The Soldiers’ Flag?

One of the common refrains we hear from defenders of Confederate heritage is that the flag they choose to display represents not the Confederate government but the soldiers of various Confederate armies, specifically the big two: the Army of Northern Virginia and the Army of Tennessee.

This is almost correct.

The two flags in question represent military organizations, as their names clearly indicate: the Army of Northern Virginia and the Army of Tennessee. The soldiers did not adopt these flags: the commanders of these armies did. Indeed, the Virginia Flaggers often botch this whole matter up, using the banner flown by the Army of Tennessee to honor the Army of Northern Virginia (maybe they are all closet James Longstreet fans) or using the Confederate navy jack to honor Confederate soldiers (why not honor the Confederate navy?).

Once we understand that the flags in question are those of an army, we can have a more intelligent discussion about what those armies did (such as the fact that the Army of Northern Virginia was under orders to capture and send south supposed escaped slaves during that army’s invasion of Pennsylvania in 1863).

For example, here is the flag of the German navy flown during World War II:

Courtesy Wikipedia images.
Courtesy Wikipedia images.

Would you find it acceptable to display this flag to honor the sailors of the Kriegsmarine? After all, you aren’t endorsing Hitler or the Nazi regime: you are simply honoring the heritage of service by displaying the sailors’ flag, right? After all, weren’t they fighting for what they believed in, and don’t we always honor those soldiers and sailors who do, never pausing to ask what they believed in or what would be the consequence of their success on the battlefield?

Now, before some of you go frothing at the mouth or claim that this is all easily dismissed by invoking that foolishness known as Godwin’s Law (click the link for an explanation), I’m not saying that Confederates were Nazis, or anything like that. That you might claim otherwise suggests that in your subconscious you make that link. I’m talking about Confederate service personnel versus German service personnel, each flying the flag of their military branch or organization. Also, note this comment from the above source:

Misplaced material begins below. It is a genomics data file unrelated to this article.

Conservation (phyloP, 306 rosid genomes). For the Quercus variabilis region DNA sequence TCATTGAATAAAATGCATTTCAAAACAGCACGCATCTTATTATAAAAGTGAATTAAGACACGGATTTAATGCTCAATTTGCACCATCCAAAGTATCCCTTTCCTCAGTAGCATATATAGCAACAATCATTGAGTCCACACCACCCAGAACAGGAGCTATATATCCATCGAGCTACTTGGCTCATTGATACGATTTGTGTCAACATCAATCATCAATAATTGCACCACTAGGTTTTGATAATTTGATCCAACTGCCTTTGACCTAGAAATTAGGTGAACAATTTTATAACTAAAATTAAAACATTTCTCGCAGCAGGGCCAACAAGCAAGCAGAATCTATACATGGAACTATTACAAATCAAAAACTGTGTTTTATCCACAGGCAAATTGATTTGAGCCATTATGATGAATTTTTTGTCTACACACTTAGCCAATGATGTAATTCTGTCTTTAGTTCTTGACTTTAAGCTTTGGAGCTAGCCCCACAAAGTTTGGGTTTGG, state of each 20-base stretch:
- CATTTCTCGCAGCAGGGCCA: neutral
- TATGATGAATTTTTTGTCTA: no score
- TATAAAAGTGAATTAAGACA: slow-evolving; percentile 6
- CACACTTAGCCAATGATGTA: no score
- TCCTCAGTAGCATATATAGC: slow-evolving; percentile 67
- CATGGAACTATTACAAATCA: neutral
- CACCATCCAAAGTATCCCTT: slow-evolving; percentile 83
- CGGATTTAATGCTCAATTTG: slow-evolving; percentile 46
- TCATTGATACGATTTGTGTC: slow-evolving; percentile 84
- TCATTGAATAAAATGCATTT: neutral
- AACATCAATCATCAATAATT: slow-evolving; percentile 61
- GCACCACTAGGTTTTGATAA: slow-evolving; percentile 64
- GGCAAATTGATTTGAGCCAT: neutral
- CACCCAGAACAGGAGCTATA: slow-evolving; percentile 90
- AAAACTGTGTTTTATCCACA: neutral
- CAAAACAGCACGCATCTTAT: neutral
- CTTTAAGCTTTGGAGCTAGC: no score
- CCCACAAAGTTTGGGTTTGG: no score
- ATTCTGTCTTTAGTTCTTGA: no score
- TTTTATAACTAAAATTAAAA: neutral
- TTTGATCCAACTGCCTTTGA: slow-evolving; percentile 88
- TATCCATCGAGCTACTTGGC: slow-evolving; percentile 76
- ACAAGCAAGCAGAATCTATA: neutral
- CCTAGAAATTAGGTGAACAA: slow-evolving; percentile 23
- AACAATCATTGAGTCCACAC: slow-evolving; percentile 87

Although falling foul of Godwin’s law tends to cause the individual making the comparison to lose his argument or credibility, Godwin’s law itself can be abused as a distraction, diversion or even as censorship, fallaciously miscasting an opponent’s argument as hyperbole when the comparisons made by the argument are actually appropriate.

After all, here’s the flag of the commanding general of the Wehrmacht:

And here’s the headquarters flag of Robert E. Lee:

I note that I could not find the latter flag on Amazon.

Now, you might say, with good reason, that it is the swastika, associated with the Nazi party, that makes the two German military flags objectionable. Fair enough. Then we should note what appears on the second and third Confederate national flag:

Source: Wikipedia Commons
Source: Wikipedia Commons
CSA 3 flag
Source: Wikipedia Commons

Oh, that’s right: the Confederate Battle Flag found its way onto both banners (and Lee’s headquarters flag is a simple manipulation of the first national flag). Thus, by war’s end, the image commonly associated with the Confederate battle flag had also become part of the iconography of the Confederacy, period.  Thus it cannot be said simply to represent the soldiers and sailors themselves … it represented something more.

I’m looking for meaningful explanations and justifications. You can provide them in the comments section.